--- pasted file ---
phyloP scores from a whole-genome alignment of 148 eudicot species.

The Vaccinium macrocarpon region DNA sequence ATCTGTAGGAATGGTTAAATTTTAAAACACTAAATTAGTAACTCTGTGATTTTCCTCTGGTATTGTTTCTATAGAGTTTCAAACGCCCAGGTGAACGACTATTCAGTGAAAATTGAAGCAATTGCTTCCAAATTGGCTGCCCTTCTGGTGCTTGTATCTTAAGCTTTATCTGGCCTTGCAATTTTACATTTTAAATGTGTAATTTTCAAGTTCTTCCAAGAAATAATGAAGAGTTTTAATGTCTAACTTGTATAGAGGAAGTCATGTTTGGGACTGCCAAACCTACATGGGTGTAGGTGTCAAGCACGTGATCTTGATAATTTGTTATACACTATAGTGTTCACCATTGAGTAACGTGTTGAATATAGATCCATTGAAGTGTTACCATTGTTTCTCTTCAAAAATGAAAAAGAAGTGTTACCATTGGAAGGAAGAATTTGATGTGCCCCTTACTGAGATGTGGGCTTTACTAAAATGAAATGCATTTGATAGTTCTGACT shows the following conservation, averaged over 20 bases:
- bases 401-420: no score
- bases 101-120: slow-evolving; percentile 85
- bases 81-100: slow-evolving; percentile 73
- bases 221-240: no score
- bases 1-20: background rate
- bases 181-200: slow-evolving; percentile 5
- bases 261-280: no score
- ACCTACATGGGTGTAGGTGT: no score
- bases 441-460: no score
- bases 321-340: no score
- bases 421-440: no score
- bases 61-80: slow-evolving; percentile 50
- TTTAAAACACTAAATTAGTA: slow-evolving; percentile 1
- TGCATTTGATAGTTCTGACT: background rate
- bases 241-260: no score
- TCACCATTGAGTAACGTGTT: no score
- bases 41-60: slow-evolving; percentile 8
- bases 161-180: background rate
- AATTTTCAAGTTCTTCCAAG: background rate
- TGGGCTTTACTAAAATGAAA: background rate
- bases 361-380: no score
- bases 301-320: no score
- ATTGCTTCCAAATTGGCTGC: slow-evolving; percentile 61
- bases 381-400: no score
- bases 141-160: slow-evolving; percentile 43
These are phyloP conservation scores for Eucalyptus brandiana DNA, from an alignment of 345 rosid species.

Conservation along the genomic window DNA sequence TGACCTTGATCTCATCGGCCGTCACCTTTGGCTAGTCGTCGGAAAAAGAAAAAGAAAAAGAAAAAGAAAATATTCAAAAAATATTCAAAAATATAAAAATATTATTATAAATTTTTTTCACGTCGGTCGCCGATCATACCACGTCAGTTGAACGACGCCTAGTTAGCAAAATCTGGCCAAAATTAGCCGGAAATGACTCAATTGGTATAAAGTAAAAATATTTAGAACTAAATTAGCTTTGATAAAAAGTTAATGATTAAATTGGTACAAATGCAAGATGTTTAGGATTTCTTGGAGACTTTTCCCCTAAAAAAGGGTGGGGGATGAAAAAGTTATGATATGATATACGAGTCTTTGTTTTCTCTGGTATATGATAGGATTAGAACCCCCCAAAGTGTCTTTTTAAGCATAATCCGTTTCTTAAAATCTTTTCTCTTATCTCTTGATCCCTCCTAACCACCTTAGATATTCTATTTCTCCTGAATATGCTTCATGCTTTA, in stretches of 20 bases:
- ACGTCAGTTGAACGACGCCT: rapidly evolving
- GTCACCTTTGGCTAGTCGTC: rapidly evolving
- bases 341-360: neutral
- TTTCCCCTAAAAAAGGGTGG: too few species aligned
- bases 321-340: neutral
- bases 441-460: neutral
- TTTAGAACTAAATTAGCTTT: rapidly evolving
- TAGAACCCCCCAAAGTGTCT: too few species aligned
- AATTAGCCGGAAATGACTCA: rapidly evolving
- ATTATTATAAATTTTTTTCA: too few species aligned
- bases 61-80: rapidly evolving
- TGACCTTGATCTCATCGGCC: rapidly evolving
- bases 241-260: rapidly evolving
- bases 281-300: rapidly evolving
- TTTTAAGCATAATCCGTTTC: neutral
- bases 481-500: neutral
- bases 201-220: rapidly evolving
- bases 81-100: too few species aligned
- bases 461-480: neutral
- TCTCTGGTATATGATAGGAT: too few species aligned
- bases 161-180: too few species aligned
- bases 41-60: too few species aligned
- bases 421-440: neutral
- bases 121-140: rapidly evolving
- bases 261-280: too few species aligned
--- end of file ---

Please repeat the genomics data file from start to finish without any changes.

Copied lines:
phyloP scores from a whole-genome alignment of 148 eudicot species.

The Vaccinium macrocarpon region DNA sequence ATCTGTAGGAATGGTTAAATTTTAAAACACTAAATTAGTAACTCTGTGATTTTCCTCTGGTATTGTTTCTATAGAGTTTCAAACGCCCAGGTGAACGACTATTCAGTGAAAATTGAAGCAATTGCTTCCAAATTGGCTGCCCTTCTGGTGCTTGTATCTTAAGCTTTATCTGGCCTTGCAATTTTACATTTTAAATGTGTAATTTTCAAGTTCTTCCAAGAAATAATGAAGAGTTTTAATGTCTAACTTGTATAGAGGAAGTCATGTTTGGGACTGCCAAACCTACATGGGTGTAGGTGTCAAGCACGTGATCTTGATAATTTGTTATACACTATAGTGTTCACCATTGAGTAACGTGTTGAATATAGATCCATTGAAGTGTTACCATTGTTTCTCTTCAAAAATGAAAAAGAAGTGTTACCATTGGAAGGAAGAATTTGATGTGCCCCTTACTGAGATGTGGGCTTTACTAAAATGAAATGCATTTGATAGTTCTGACT shows the following conservation, averaged over 20 bases:
- bases 401-420: no score
- bases 101-120: slow-evolving; percentile 85
- bases 81-100: slow-evolving; percentile 73
- bases 221-240: no score
- bases 1-20: background rate
- bases 181-200: slow-evolving; percentile 5
- bases 261-280: no score
- ACCTACATGGGTGTAGGTGT: no score
- bases 441-460: no score
- bases 321-340: no score
- bases 421-440: no score
- bases 61-80: slow-evolving; percentile 50
- TTTAAAACACTAAATTAGTA: slow-evolving; percentile 1
- TGCATTTGATAGTTCTGACT: background rate
- bases 241-260: no score
- TCACCATTGAGTAACGTGTT: no score
- bases 41-60: slow-evolving; percentile 8
- bases 161-180: background rate
- AATTTTCAAGTTCTTCCAAG: background rate
- TGGGCTTTACTAAAATGAAA: background rate
- bases 361-380: no score
- bases 301-320: no score
- ATTGCTTCCAAATTGGCTGC: slow-evolving; percentile 61
- bases 381-400: no score
- bases 141-160: slow-evolving; percentile 43
These are phyloP conservation scores for Eucalyptus brandiana DNA, from an alignment of 345 rosid species.

Conservation along the genomic window DNA sequence TGACCTTGATCTCATCGGCCGTCACCTTTGGCTAGTCGTCGGAAAAAGAAAAAGAAAAAGAAAAAGAAAATATTCAAAAAATATTCAAAAATATAAAAATATTATTATAAATTTTTTTCACGTCGGTCGCCGATCATACCACGTCAGTTGAACGACGCCTAGTTAGCAAAATCTGGCCAAAATTAGCCGGAAATGACTCAATTGGTATAAAGTAAAAATATTTAGAACTAAATTAGCTTTGATAAAAAGTTAATGATTAAATTGGTACAAATGCAAGATGTTTAGGATTTCTTGGAGACTTTTCCCCTAAAAAAGGGTGGGGGATGAAAAAGTTATGATATGATATACGAGTCTTTGTTTTCTCTGGTATATGATAGGATTAGAACCCCCCAAAGTGTCTTTTTAAGCATAATCCGTTTCTTAAAATCTTTTCTCTTATCTCTTGATCCCTCCTAACCACCTTAGATATTCTATTTCTCCTGAATATGCTTCATGCTTTA, in stretches of 20 bases:
- ACGTCAGTTGAACGACGCCT: rapidly evolving
- GTCACCTTTGGCTAGTCGTC: rapidly evolving
- bases 341-360: neutral
- TTTCCCCTAAAAAAGGGTGG: too few species aligned
- bases 321-340: neutral
- bases 441-460: neutral
- TTTAGAACTAAATTAGCTTT: rapidly evolving
- TAGAACCCCCCAAAGTGTCT: too few species aligned
- AATTAGCCGGAAATGACTCA: rapidly evolving
- ATTATTATAAATTTTTTTCA: too few species aligned
- bases 61-80: rapidly evolving
- TGACCTTGATCTCATCGGCC: rapidly evolving
- bases 241-260: rapidly evolving
- bases 281-300: rapidly evolving
- TTTTAAGCATAATCCGTTTC: neutral
- bases 481-500: neutral
- bases 201-220: rapidly evolving
- bases 81-100: too few species aligned
- bases 461-480: neutral
- TCTCTGGTATATGATAGGAT: too few species aligned
- bases 161-180: too few species aligned
- bases 41-60: too few species aligned
- bases 421-440: neutral
- bases 121-140: rapidly evolving
- bases 261-280: too few species aligned